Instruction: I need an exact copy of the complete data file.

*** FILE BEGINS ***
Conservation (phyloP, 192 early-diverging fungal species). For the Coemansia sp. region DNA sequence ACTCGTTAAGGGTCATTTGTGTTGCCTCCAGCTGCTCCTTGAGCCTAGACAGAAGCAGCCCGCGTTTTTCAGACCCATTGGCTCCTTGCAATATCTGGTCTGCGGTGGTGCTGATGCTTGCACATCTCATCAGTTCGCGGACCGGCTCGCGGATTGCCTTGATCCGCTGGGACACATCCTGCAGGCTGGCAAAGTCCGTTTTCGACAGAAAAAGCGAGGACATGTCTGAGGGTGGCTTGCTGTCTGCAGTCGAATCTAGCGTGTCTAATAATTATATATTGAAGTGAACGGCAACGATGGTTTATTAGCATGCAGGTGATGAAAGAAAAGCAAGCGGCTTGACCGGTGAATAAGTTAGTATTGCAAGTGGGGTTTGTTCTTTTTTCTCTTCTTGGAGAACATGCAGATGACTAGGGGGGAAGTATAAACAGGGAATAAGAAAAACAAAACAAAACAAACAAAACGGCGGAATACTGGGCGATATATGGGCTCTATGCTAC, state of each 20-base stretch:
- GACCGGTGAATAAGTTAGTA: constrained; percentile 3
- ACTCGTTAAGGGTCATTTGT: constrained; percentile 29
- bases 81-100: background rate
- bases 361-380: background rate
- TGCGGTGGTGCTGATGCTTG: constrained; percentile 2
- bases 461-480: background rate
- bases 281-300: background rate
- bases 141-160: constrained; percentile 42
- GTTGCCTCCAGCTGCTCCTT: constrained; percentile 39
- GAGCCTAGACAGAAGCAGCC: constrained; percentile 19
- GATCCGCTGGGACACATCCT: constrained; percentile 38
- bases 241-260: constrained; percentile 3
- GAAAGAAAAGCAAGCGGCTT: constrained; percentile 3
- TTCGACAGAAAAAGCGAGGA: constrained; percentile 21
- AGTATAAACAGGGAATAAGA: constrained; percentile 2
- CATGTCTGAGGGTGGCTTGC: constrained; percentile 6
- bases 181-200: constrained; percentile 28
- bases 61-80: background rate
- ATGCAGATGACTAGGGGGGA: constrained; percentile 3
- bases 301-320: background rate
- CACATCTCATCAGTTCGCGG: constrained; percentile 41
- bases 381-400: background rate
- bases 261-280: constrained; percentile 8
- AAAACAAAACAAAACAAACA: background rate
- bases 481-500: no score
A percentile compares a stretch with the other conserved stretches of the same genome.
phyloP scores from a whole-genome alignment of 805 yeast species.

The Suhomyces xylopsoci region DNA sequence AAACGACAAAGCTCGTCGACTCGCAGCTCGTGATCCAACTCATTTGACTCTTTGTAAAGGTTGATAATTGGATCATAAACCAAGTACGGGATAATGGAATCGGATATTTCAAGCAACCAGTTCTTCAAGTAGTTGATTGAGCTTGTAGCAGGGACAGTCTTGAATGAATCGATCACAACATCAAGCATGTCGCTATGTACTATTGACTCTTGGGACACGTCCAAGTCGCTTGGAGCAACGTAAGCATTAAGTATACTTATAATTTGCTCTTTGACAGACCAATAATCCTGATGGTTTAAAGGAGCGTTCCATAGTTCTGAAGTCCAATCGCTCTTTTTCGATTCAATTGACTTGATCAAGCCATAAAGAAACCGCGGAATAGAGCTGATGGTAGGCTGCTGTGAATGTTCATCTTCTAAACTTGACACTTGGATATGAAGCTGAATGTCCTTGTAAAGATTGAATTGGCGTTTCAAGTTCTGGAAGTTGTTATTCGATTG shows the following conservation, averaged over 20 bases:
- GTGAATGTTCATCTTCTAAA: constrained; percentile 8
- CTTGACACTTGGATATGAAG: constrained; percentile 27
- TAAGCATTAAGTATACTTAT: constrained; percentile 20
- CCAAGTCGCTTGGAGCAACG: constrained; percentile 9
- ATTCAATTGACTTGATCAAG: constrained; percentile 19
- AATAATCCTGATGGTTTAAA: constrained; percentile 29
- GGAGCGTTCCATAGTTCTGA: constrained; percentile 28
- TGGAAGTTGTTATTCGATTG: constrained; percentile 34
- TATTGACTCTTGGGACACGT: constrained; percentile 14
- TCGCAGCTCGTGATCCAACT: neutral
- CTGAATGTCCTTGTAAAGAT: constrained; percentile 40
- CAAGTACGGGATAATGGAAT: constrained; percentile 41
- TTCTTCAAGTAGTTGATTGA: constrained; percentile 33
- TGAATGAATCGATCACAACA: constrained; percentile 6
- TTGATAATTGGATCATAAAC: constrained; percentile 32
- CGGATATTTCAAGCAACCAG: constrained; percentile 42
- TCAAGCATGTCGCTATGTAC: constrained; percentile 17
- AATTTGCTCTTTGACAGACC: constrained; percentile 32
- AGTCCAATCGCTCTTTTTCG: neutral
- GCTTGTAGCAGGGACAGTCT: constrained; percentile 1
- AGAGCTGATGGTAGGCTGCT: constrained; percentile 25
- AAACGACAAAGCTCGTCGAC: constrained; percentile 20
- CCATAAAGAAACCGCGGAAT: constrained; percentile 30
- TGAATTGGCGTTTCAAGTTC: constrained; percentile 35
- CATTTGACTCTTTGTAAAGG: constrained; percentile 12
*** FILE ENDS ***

Conservation (phyloP, 192 early-diverging fungal species). For the Coemansia sp. region DNA sequence ACTCGTTAAGGGTCATTTGTGTTGCCTCCAGCTGCTCCTTGAGCCTAGACAGAAGCAGCCCGCGTTTTTCAGACCCATTGGCTCCTTGCAATATCTGGTCTGCGGTGGTGCTGATGCTTGCACATCTCATCAGTTCGCGGACCGGCTCGCGGATTGCCTTGATCCGCTGGGACACATCCTGCAGGCTGGCAAAGTCCGTTTTCGACAGAAAAAGCGAGGACATGTCTGAGGGTGGCTTGCTGTCTGCAGTCGAATCTAGCGTGTCTAATAATTATATATTGAAGTGAACGGCAACGATGGTTTATTAGCATGCAGGTGATGAAAGAAAAGCAAGCGGCTTGACCGGTGAATAAGTTAGTATTGCAAGTGGGGTTTGTTCTTTTTTCTCTTCTTGGAGAACATGCAGATGACTAGGGGGGAAGTATAAACAGGGAATAAGAAAAACAAAACAAAACAAACAAAACGGCGGAATACTGGGCGATATATGGGCTCTATGCTAC, state of each 20-base stretch:
- GACCGGTGAATAAGTTAGTA: constrained; percentile 3
- ACTCGTTAAGGGTCATTTGT: constrained; percentile 29
- bases 81-100: background rate
- bases 361-380: background rate
- TGCGGTGGTGCTGATGCTTG: constrained; percentile 2
- bases 461-480: background rate
- bases 281-300: background rate
- bases 141-160: constrained; percentile 42
- GTTGCCTCCAGCTGCTCCTT: constrained; percentile 39
- GAGCCTAGACAGAAGCAGCC: constrained; percentile 19
- GATCCGCTGGGACACATCCT: constrained; percentile 38
- bases 241-260: constrained; percentile 3
- GAAAGAAAAGCAAGCGGCTT: constrained; percentile 3
- TTCGACAGAAAAAGCGAGGA: constrained; percentile 21
- AGTATAAACAGGGAATAAGA: constrained; percentile 2
- CATGTCTGAGGGTGGCTTGC: constrained; percentile 6
- bases 181-200: constrained; percentile 28
- bases 61-80: background rate
- ATGCAGATGACTAGGGGGGA: constrained; percentile 3
- bases 301-320: background rate
- CACATCTCATCAGTTCGCGG: constrained; percentile 41
- bases 381-400: background rate
- bases 261-280: constrained; percentile 8
- AAAACAAAACAAAACAAACA: background rate
- bases 481-500: no score
A percentile compares a stretch with the other conserved stretches of the same genome.
phyloP scores from a whole-genome alignment of 805 yeast species.

The Suhomyces xylopsoci region DNA sequence AAACGACAAAGCTCGTCGACTCGCAGCTCGTGATCCAACTCATTTGACTCTTTGTAAAGGTTGATAATTGGATCATAAACCAAGTACGGGATAATGGAATCGGATATTTCAAGCAACCAGTTCTTCAAGTAGTTGATTGAGCTTGTAGCAGGGACAGTCTTGAATGAATCGATCACAACATCAAGCATGTCGCTATGTACTATTGACTCTTGGGACACGTCCAAGTCGCTTGGAGCAACGTAAGCATTAAGTATACTTATAATTTGCTCTTTGACAGACCAATAATCCTGATGGTTTAAAGGAGCGTTCCATAGTTCTGAAGTCCAATCGCTCTTTTTCGATTCAATTGACTTGATCAAGCCATAAAGAAACCGCGGAATAGAGCTGATGGTAGGCTGCTGTGAATGTTCATCTTCTAAACTTGACACTTGGATATGAAGCTGAATGTCCTTGTAAAGATTGAATTGGCGTTTCAAGTTCTGGAAGTTGTTATTCGATTG shows the following conservation, averaged over 20 bases:
- GTGAATGTTCATCTTCTAAA: constrained; percentile 8
- CTTGACACTTGGATATGAAG: constrained; percentile 27
- TAAGCATTAAGTATACTTAT: constrained; percentile 20
- CCAAGTCGCTTGGAGCAACG: constrained; percentile 9
- ATTCAATTGACTTGATCAAG: constrained; percentile 19
- AATAATCCTGATGGTTTAAA: constrained; percentile 29
- GGAGCGTTCCATAGTTCTGA: constrained; percentile 28
- TGGAAGTTGTTATTCGATTG: constrained; percentile 34
- TATTGACTCTTGGGACACGT: constrained; percentile 14
- TCGCAGCTCGTGATCCAACT: neutral
- CTGAATGTCCTTGTAAAGAT: constrained; percentile 40
- CAAGTACGGGATAATGGAAT: constrained; percentile 41
- TTCTTCAAGTAGTTGATTGA: constrained; percentile 33
- TGAATGAATCGATCACAACA: constrained; percentile 6
- TTGATAATTGGATCATAAAC: constrained; percentile 32
- CGGATATTTCAAGCAACCAG: constrained; percentile 42
- TCAAGCATGTCGCTATGTAC: constrained; percentile 17
- AATTTGCTCTTTGACAGACC: constrained; percentile 32
- AGTCCAATCGCTCTTTTTCG: neutral
- GCTTGTAGCAGGGACAGTCT: constrained; percentile 1
- AGAGCTGATGGTAGGCTGCT: constrained; percentile 25
- AAACGACAAAGCTCGTCGAC: constrained; percentile 20
- CCATAAAGAAACCGCGGAAT: constrained; percentile 30
- TGAATTGGCGTTTCAAGTTC: constrained; percentile 35
- CATTTGACTCTTTGTAAAGG: constrained; percentile 12